Q: The idea of "leadership" seems to be getting a lot of hype these days. Whether I'm at church, in a bookstore or at work, it seems the assertion that "everybody should strive to be a leader" is always being pushed. What are your thoughts?
Jim: The greatest leader who ever lived, in my opinion, had some revolutionary things to say about leadership, including the idea that whoever wants to be truly great must become a servant. His words were as revolutionary 2,000 years ago as they are today, and they have some pretty radical implications for our contemporary concept of "leadership." In fact, a study of other great leaders, such as George Washington and Martin Luther King, could suggest that the reluctant leader is probably the best candidate for the job, and the person best suited to exercise authority is probably the one who wants it least.
Why is this? I'd suggest two reasons. The first is humility. The reluctant leader is a good leader because he acknowledges his own weakness and inadequacy. He looks to God for wisdom and surrounds himself with those who compensate for his deficiencies. The arrogant leader, on the other hand, easily falls prey to carelessness and invites disaster for his people.
The second reason is more subtle. A true leader understands the personal demands and self-sacrifice required of genuine leadership. He realizes that sleepless nights and lonely days -- not privilege and perks -- are part of the package of shepherding others.
The bottom line: Don't strive for or seek leadership for its own sake. Rather, look to serve wherever you may be, and if God should put you in a position of leadership, exercise it with an attitude of fear and trembling.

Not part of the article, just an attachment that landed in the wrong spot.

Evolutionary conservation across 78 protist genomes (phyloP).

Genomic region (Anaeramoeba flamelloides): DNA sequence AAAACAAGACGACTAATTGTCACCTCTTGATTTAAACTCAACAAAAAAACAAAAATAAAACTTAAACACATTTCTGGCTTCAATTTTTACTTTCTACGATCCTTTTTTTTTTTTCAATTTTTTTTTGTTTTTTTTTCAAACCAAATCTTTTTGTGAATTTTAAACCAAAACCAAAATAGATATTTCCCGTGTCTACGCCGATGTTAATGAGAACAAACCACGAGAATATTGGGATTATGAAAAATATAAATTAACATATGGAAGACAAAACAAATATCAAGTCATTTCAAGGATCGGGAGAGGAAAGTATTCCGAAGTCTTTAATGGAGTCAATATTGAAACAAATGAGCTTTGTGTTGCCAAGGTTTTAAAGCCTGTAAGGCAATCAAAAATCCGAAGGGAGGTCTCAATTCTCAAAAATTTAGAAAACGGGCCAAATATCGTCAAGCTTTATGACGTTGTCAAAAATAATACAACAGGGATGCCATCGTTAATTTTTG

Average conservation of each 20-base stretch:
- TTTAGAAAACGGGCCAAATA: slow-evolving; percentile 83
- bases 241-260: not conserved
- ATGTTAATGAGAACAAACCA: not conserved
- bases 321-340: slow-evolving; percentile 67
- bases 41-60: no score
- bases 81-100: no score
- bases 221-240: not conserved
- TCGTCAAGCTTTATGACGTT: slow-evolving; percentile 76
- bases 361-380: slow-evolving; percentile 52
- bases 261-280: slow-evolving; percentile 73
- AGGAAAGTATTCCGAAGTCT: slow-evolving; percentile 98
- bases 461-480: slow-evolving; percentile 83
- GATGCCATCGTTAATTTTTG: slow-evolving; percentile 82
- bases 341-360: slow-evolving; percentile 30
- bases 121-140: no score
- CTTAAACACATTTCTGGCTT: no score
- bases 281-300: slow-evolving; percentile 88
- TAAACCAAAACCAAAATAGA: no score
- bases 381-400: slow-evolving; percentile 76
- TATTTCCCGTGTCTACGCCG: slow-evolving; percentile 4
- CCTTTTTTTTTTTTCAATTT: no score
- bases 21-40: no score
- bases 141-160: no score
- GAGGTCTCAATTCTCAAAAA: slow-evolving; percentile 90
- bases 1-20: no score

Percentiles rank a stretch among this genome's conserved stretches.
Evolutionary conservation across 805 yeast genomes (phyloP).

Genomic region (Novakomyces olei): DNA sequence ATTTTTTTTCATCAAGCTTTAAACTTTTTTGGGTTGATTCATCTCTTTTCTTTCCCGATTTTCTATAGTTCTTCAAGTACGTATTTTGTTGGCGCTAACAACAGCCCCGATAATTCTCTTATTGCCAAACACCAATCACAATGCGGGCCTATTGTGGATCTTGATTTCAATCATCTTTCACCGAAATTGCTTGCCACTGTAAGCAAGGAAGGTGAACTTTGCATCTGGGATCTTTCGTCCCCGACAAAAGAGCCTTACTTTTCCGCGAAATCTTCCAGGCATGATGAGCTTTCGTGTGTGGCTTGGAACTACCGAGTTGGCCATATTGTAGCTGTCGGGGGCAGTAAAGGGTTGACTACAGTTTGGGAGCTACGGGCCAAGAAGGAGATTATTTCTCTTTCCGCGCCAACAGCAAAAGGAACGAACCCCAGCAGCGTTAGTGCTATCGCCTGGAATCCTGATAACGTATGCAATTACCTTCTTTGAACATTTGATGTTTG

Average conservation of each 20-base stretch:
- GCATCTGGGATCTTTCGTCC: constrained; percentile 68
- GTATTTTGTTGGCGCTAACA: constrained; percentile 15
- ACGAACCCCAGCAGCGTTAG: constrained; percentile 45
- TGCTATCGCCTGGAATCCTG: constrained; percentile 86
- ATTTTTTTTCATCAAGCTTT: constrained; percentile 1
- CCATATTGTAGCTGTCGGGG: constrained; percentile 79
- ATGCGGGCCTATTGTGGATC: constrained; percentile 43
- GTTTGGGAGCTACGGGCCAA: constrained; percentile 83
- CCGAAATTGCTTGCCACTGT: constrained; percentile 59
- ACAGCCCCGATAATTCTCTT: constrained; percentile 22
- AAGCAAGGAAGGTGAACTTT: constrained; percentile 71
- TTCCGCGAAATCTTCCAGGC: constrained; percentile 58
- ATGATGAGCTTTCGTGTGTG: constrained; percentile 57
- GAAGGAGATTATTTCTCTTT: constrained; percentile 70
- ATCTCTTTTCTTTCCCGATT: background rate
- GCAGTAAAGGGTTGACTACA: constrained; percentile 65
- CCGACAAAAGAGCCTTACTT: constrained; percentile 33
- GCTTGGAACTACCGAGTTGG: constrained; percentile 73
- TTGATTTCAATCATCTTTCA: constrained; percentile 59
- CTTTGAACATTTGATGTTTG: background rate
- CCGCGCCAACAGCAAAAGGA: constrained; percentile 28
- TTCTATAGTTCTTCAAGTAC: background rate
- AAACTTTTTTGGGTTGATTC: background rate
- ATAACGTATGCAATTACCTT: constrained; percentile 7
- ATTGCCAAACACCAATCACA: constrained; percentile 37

Q. Just about every marriage expert I've ever heard says that healthy communication is vital to a strong marriage. They make it sound so involved. Isn't talking just talking? What's the big deal?
Dr. Greg Smalley, Vice President, Family Ministries: Communication is the primary way that intimacy is achieved, and without intimacy it's impossible to have a healthy marriage. There are five basic levels of communication, and each one is important.
-- Level 1: Cliches. These are exchanges like "How are you doing?" This common courtesy can help maintain a positive interactive tone.
-- Level 2: Exchanging facts and information. This is absolutely necessary for the effective everyday function of family life.
-- Level 3: Sharing Opinions. Here is where we begin to discover what another person thinks and where conflict can occur. When we express our thoughts, we make ourselves more vulnerable.
-- Level 4: Sharing Feelings. Sharing feelings creates opportunities to be heard and understood, and offers a glimpse into our true identities. In a healthy marriage, feelings are respected and can be openly expressed based on an established foundation of trust and safety.
-- Level 5: Sharing Needs. This is the deepest level of communication, requiring the most vulnerability and trust. An example would be, "I need some encouragement. I've been beaten up at work today." When we reach this level, we feel secure, accepted and confident that our spouse will reassure, rather than reject, us.
Unfortunately, the fast pace of life can cause us to fall into the pattern of staying in the first two or three levels. If that's true for your marriage, commit to taking steps of growth in this area. Find a time and place that you both are available and typically open to deeper conversation. Admittedly, this may take some getting used to. But if you keep at it, you'll create an environment of refuge and comfort in your marriage, and deepen the trust and security in your relationship.
Jim Daly is a husband and father, an author, and president of Focus on the Family and host of the Focus on the Family radio program. Catch up with him at www.jimdalyblog.com or at www.facebook.com/DalyFocus.